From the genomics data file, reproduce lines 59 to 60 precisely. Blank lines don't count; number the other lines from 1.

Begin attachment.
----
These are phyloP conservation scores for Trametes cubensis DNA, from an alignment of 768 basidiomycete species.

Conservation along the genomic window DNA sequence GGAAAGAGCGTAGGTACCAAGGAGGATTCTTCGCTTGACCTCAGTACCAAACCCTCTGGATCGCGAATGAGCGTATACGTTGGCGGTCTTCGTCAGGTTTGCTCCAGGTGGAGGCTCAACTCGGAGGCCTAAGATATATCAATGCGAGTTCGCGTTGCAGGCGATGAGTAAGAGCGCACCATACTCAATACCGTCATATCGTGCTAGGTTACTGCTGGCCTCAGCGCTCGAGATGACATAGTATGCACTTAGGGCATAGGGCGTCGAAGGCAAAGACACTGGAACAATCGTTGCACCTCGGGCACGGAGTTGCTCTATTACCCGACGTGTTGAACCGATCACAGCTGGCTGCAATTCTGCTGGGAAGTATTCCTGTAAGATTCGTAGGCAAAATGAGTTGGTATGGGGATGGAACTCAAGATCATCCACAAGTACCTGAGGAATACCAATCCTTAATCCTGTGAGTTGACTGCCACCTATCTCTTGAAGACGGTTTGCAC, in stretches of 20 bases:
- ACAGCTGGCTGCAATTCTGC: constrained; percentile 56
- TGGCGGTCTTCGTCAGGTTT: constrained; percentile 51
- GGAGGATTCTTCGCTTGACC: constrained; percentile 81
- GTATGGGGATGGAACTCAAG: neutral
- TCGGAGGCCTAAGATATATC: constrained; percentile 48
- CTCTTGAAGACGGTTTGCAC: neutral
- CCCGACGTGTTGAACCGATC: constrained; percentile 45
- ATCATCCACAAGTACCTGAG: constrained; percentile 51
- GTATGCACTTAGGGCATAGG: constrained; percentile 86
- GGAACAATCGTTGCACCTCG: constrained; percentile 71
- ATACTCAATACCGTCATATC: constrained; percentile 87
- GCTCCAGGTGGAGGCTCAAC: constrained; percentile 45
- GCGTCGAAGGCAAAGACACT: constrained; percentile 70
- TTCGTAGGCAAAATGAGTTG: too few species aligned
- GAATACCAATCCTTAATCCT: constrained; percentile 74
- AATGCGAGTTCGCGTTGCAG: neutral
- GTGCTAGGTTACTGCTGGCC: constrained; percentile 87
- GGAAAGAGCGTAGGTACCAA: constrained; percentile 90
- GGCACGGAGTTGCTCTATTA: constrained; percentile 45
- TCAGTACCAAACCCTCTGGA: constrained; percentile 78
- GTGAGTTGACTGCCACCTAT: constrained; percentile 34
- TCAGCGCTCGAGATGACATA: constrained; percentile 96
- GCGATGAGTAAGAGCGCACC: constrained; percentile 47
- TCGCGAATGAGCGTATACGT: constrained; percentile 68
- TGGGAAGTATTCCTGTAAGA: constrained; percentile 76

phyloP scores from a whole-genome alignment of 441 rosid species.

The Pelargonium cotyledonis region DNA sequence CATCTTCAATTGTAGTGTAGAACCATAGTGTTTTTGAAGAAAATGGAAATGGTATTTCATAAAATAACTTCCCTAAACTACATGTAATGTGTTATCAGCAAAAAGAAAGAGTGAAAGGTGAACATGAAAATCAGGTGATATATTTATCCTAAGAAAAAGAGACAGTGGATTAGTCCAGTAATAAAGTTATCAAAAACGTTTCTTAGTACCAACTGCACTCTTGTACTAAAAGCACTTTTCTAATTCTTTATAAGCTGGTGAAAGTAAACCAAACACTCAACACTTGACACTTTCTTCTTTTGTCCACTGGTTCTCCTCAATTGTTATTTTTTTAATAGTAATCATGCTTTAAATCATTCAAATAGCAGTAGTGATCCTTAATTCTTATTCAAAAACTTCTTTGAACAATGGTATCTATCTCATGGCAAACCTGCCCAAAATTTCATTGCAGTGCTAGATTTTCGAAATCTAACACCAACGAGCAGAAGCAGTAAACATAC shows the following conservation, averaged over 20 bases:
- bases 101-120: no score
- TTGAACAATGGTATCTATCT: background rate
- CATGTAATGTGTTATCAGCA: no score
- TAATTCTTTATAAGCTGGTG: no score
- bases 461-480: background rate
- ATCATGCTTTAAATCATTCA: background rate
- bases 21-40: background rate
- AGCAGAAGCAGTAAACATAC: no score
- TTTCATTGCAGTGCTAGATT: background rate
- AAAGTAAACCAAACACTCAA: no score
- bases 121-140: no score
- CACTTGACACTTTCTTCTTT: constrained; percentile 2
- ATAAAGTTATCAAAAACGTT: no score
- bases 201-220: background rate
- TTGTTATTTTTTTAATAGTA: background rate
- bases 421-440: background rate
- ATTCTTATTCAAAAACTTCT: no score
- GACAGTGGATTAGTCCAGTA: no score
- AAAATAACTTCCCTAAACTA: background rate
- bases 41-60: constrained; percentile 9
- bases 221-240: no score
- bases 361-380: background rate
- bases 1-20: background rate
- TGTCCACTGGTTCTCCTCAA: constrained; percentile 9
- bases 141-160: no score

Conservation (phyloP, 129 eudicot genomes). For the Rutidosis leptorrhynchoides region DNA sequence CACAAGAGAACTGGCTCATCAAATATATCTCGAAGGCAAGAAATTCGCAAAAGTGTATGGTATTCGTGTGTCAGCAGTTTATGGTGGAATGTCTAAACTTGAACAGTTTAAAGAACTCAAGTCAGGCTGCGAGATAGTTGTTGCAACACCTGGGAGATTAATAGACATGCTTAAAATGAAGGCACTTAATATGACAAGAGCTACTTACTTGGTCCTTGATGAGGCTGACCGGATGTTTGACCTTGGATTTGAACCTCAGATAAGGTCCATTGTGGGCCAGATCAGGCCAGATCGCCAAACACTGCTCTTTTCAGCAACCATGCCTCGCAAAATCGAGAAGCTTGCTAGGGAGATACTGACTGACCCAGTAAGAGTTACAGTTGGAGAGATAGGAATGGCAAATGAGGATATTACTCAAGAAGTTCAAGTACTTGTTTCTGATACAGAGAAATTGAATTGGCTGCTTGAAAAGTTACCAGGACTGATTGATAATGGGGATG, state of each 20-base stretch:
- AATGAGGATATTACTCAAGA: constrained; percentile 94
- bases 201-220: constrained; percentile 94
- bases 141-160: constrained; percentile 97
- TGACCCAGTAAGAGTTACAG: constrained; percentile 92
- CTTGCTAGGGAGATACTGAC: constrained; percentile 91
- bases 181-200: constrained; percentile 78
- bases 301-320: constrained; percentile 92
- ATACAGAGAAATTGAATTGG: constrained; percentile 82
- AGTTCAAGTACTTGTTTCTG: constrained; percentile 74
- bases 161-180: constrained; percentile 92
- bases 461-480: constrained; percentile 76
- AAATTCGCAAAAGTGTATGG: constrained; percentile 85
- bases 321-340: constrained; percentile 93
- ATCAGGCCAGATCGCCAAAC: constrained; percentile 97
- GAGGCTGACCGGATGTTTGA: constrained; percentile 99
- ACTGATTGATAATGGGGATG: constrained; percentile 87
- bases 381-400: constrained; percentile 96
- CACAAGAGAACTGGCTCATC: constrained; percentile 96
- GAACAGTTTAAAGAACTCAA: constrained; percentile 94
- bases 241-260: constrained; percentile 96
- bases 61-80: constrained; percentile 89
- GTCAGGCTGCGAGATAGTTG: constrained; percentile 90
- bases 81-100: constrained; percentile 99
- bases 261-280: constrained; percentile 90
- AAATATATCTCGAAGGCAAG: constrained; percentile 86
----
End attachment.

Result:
- TGACCCAGTAAGAGTTACAG: constrained; percentile 92
- CTTGCTAGGGAGATACTGAC: constrained; percentile 91